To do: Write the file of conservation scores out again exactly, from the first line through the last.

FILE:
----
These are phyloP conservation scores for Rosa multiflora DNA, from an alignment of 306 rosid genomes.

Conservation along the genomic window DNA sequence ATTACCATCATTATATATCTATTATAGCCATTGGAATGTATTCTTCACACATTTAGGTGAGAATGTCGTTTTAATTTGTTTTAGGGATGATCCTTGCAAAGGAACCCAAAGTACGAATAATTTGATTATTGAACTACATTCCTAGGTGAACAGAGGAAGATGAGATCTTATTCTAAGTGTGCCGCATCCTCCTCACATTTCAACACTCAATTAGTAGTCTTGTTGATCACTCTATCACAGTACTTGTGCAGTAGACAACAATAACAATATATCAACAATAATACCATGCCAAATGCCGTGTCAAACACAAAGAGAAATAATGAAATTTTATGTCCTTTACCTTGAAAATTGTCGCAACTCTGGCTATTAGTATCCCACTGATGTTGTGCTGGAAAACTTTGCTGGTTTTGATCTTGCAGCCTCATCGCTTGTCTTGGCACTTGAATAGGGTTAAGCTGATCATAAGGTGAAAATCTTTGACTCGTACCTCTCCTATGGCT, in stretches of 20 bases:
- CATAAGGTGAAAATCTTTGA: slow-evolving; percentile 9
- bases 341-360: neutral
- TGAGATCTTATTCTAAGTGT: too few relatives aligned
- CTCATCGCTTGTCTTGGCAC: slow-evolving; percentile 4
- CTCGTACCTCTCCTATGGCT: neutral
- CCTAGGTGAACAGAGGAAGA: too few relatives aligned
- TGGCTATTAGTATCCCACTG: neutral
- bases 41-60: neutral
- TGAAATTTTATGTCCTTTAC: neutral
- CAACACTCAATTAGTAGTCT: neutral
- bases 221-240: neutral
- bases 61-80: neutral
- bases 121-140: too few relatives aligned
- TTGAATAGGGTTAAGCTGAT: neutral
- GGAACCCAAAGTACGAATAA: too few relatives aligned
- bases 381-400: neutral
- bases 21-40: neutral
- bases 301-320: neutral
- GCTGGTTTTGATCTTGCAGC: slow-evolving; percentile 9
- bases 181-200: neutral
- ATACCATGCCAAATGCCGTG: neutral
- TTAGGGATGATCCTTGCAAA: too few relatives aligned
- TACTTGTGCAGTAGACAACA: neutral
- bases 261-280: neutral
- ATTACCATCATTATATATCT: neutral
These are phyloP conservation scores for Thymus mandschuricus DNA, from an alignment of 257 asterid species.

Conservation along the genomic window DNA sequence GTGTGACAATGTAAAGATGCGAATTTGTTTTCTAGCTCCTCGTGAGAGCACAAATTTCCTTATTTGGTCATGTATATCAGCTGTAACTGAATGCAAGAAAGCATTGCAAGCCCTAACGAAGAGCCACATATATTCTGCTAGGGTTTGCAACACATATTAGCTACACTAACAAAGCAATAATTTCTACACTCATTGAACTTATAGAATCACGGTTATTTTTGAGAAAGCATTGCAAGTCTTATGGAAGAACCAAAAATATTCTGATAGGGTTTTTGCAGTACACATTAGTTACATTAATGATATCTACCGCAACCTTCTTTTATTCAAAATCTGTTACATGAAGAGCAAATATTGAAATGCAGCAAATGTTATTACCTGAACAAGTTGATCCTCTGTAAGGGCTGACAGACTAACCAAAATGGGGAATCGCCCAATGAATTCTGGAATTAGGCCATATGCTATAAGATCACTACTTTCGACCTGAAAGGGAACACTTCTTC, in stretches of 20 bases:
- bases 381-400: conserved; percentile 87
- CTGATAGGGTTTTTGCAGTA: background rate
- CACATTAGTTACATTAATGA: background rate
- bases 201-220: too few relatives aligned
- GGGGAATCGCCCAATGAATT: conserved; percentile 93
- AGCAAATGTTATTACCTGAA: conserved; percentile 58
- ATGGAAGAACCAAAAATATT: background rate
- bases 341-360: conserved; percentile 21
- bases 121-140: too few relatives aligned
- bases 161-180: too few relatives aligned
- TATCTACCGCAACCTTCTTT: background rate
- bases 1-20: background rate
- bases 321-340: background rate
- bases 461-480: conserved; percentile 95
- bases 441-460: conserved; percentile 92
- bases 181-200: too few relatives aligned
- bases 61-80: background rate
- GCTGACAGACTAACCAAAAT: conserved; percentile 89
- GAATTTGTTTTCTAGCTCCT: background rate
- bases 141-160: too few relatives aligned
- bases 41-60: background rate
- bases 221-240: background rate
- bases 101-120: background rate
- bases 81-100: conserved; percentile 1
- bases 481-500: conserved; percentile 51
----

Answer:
These are phyloP conservation scores for Rosa multiflora DNA, from an alignment of 306 rosid genomes.

Conservation along the genomic window DNA sequence ATTACCATCATTATATATCTATTATAGCCATTGGAATGTATTCTTCACACATTTAGGTGAGAATGTCGTTTTAATTTGTTTTAGGGATGATCCTTGCAAAGGAACCCAAAGTACGAATAATTTGATTATTGAACTACATTCCTAGGTGAACAGAGGAAGATGAGATCTTATTCTAAGTGTGCCGCATCCTCCTCACATTTCAACACTCAATTAGTAGTCTTGTTGATCACTCTATCACAGTACTTGTGCAGTAGACAACAATAACAATATATCAACAATAATACCATGCCAAATGCCGTGTCAAACACAAAGAGAAATAATGAAATTTTATGTCCTTTACCTTGAAAATTGTCGCAACTCTGGCTATTAGTATCCCACTGATGTTGTGCTGGAAAACTTTGCTGGTTTTGATCTTGCAGCCTCATCGCTTGTCTTGGCACTTGAATAGGGTTAAGCTGATCATAAGGTGAAAATCTTTGACTCGTACCTCTCCTATGGCT, in stretches of 20 bases:
- CATAAGGTGAAAATCTTTGA: slow-evolving; percentile 9
- bases 341-360: neutral
- TGAGATCTTATTCTAAGTGT: too few relatives aligned
- CTCATCGCTTGTCTTGGCAC: slow-evolving; percentile 4
- CTCGTACCTCTCCTATGGCT: neutral
- CCTAGGTGAACAGAGGAAGA: too few relatives aligned
- TGGCTATTAGTATCCCACTG: neutral
- bases 41-60: neutral
- TGAAATTTTATGTCCTTTAC: neutral
- CAACACTCAATTAGTAGTCT: neutral
- bases 221-240: neutral
- bases 61-80: neutral
- bases 121-140: too few relatives aligned
- TTGAATAGGGTTAAGCTGAT: neutral
- GGAACCCAAAGTACGAATAA: too few relatives aligned
- bases 381-400: neutral
- bases 21-40: neutral
- bases 301-320: neutral
- GCTGGTTTTGATCTTGCAGC: slow-evolving; percentile 9
- bases 181-200: neutral
- ATACCATGCCAAATGCCGTG: neutral
- TTAGGGATGATCCTTGCAAA: too few relatives aligned
- TACTTGTGCAGTAGACAACA: neutral
- bases 261-280: neutral
- ATTACCATCATTATATATCT: neutral
These are phyloP conservation scores for Thymus mandschuricus DNA, from an alignment of 257 asterid species.

Conservation along the genomic window DNA sequence GTGTGACAATGTAAAGATGCGAATTTGTTTTCTAGCTCCTCGTGAGAGCACAAATTTCCTTATTTGGTCATGTATATCAGCTGTAACTGAATGCAAGAAAGCATTGCAAGCCCTAACGAAGAGCCACATATATTCTGCTAGGGTTTGCAACACATATTAGCTACACTAACAAAGCAATAATTTCTACACTCATTGAACTTATAGAATCACGGTTATTTTTGAGAAAGCATTGCAAGTCTTATGGAAGAACCAAAAATATTCTGATAGGGTTTTTGCAGTACACATTAGTTACATTAATGATATCTACCGCAACCTTCTTTTATTCAAAATCTGTTACATGAAGAGCAAATATTGAAATGCAGCAAATGTTATTACCTGAACAAGTTGATCCTCTGTAAGGGCTGACAGACTAACCAAAATGGGGAATCGCCCAATGAATTCTGGAATTAGGCCATATGCTATAAGATCACTACTTTCGACCTGAAAGGGAACACTTCTTC, in stretches of 20 bases:
- bases 381-400: conserved; percentile 87
- CTGATAGGGTTTTTGCAGTA: background rate
- CACATTAGTTACATTAATGA: background rate
- bases 201-220: too few relatives aligned
- GGGGAATCGCCCAATGAATT: conserved; percentile 93
- AGCAAATGTTATTACCTGAA: conserved; percentile 58
- ATGGAAGAACCAAAAATATT: background rate
- bases 341-360: conserved; percentile 21
- bases 121-140: too few relatives aligned
- bases 161-180: too few relatives aligned
- TATCTACCGCAACCTTCTTT: background rate
- bases 1-20: background rate
- bases 321-340: background rate
- bases 461-480: conserved; percentile 95
- bases 441-460: conserved; percentile 92
- bases 181-200: too few relatives aligned
- bases 61-80: background rate
- GCTGACAGACTAACCAAAAT: conserved; percentile 89
- GAATTTGTTTTCTAGCTCCT: background rate
- bases 141-160: too few relatives aligned
- bases 41-60: background rate
- bases 221-240: background rate
- bases 101-120: background rate
- bases 81-100: conserved; percentile 1
- bases 481-500: conserved; percentile 51